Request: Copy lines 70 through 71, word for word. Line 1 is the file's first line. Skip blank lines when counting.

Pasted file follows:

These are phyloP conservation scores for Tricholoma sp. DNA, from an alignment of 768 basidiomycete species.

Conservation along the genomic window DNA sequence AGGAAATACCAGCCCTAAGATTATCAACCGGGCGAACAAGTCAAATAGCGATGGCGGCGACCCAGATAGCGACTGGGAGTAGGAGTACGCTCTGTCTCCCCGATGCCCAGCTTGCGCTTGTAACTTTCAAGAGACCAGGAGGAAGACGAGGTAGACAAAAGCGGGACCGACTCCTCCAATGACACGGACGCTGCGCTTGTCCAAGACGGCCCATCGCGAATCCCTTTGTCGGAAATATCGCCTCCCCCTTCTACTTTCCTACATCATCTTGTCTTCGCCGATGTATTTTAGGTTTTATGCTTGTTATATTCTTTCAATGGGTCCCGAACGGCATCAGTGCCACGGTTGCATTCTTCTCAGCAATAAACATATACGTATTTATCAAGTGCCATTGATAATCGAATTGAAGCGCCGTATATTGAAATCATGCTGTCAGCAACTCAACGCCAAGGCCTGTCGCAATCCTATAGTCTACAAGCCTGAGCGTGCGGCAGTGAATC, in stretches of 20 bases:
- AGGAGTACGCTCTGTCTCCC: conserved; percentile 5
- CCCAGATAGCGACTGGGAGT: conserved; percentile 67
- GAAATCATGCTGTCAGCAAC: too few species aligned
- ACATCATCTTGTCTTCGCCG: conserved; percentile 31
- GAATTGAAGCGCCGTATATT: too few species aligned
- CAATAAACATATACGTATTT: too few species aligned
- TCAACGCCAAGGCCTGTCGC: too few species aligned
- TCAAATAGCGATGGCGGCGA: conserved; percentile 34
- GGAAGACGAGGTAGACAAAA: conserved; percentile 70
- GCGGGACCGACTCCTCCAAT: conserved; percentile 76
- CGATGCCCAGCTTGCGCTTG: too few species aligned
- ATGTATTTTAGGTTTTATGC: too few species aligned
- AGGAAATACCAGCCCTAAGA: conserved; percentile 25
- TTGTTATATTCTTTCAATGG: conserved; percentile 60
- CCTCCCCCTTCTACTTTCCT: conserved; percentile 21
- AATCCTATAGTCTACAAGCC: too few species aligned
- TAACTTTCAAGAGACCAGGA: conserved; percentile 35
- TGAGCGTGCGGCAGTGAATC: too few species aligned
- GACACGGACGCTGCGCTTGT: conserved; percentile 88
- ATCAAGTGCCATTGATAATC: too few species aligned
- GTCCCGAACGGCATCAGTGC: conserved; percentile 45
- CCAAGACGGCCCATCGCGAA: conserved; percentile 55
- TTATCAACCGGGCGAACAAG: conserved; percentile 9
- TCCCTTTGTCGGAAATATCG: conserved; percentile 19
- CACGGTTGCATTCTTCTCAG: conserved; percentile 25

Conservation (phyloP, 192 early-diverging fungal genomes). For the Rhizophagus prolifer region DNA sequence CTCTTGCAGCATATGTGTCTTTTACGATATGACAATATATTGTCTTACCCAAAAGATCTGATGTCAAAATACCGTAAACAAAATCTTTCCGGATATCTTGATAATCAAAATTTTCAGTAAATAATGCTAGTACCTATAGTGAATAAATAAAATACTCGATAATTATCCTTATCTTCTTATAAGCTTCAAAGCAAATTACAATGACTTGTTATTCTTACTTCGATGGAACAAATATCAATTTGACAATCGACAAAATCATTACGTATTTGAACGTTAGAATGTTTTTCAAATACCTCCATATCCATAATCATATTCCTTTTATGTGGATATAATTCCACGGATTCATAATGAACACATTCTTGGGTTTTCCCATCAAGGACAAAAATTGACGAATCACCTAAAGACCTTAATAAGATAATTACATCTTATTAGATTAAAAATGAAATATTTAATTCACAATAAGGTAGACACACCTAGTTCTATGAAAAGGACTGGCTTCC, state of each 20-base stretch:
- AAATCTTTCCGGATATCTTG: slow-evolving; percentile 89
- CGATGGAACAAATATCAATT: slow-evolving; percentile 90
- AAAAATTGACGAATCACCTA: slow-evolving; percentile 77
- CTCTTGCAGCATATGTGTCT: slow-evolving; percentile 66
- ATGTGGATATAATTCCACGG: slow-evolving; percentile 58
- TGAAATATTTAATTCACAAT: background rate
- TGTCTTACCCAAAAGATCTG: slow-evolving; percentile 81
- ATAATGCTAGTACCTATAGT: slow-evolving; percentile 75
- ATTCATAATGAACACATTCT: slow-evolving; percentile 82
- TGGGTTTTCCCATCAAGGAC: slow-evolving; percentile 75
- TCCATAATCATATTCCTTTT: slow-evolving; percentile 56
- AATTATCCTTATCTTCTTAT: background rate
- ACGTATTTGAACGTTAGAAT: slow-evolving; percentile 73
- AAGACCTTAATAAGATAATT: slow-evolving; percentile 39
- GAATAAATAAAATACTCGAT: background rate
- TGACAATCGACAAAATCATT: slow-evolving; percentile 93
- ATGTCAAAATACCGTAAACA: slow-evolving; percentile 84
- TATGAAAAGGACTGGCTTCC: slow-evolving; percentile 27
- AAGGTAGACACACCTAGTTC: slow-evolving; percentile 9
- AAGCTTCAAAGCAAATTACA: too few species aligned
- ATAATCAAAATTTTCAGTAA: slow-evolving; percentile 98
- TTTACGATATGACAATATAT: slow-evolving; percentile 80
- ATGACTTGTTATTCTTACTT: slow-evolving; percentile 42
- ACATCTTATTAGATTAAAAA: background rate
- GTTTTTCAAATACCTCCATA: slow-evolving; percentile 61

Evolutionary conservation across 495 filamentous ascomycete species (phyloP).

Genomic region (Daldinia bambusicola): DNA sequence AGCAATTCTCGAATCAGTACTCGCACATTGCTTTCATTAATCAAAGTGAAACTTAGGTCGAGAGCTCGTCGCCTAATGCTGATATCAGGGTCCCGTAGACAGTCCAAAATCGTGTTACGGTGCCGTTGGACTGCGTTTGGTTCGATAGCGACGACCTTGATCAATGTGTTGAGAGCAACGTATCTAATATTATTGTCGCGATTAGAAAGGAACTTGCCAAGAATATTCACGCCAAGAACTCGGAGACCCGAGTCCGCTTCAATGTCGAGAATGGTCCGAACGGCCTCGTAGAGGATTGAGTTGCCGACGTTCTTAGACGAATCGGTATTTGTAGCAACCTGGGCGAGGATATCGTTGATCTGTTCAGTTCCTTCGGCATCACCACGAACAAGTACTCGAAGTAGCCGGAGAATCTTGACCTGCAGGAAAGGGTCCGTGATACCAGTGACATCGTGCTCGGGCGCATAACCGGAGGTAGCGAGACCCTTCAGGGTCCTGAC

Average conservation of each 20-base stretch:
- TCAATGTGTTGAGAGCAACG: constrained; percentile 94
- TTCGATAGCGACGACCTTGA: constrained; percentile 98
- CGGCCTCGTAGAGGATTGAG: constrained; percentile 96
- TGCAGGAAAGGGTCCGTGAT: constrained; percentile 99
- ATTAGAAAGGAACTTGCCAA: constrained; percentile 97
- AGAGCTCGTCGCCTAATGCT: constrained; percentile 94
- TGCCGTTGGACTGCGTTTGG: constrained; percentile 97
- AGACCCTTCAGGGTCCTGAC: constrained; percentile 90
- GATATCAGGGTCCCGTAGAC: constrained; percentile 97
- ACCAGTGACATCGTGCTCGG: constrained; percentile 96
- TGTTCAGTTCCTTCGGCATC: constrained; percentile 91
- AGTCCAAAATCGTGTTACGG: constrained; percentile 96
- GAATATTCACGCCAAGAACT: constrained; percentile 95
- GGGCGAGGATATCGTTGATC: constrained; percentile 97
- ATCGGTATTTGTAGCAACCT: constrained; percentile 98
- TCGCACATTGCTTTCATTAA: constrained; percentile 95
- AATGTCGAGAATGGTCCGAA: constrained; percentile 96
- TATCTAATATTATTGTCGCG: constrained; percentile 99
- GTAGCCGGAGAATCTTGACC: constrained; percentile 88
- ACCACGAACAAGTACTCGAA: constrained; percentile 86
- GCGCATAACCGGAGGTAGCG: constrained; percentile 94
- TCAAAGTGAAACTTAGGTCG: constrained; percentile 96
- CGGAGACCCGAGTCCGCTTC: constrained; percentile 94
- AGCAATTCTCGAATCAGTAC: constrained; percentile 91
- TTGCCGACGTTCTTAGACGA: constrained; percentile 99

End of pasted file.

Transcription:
- GGGCGAGGATATCGTTGATC: constrained; percentile 97
- ATCGGTATTTGTAGCAACCT: constrained; percentile 98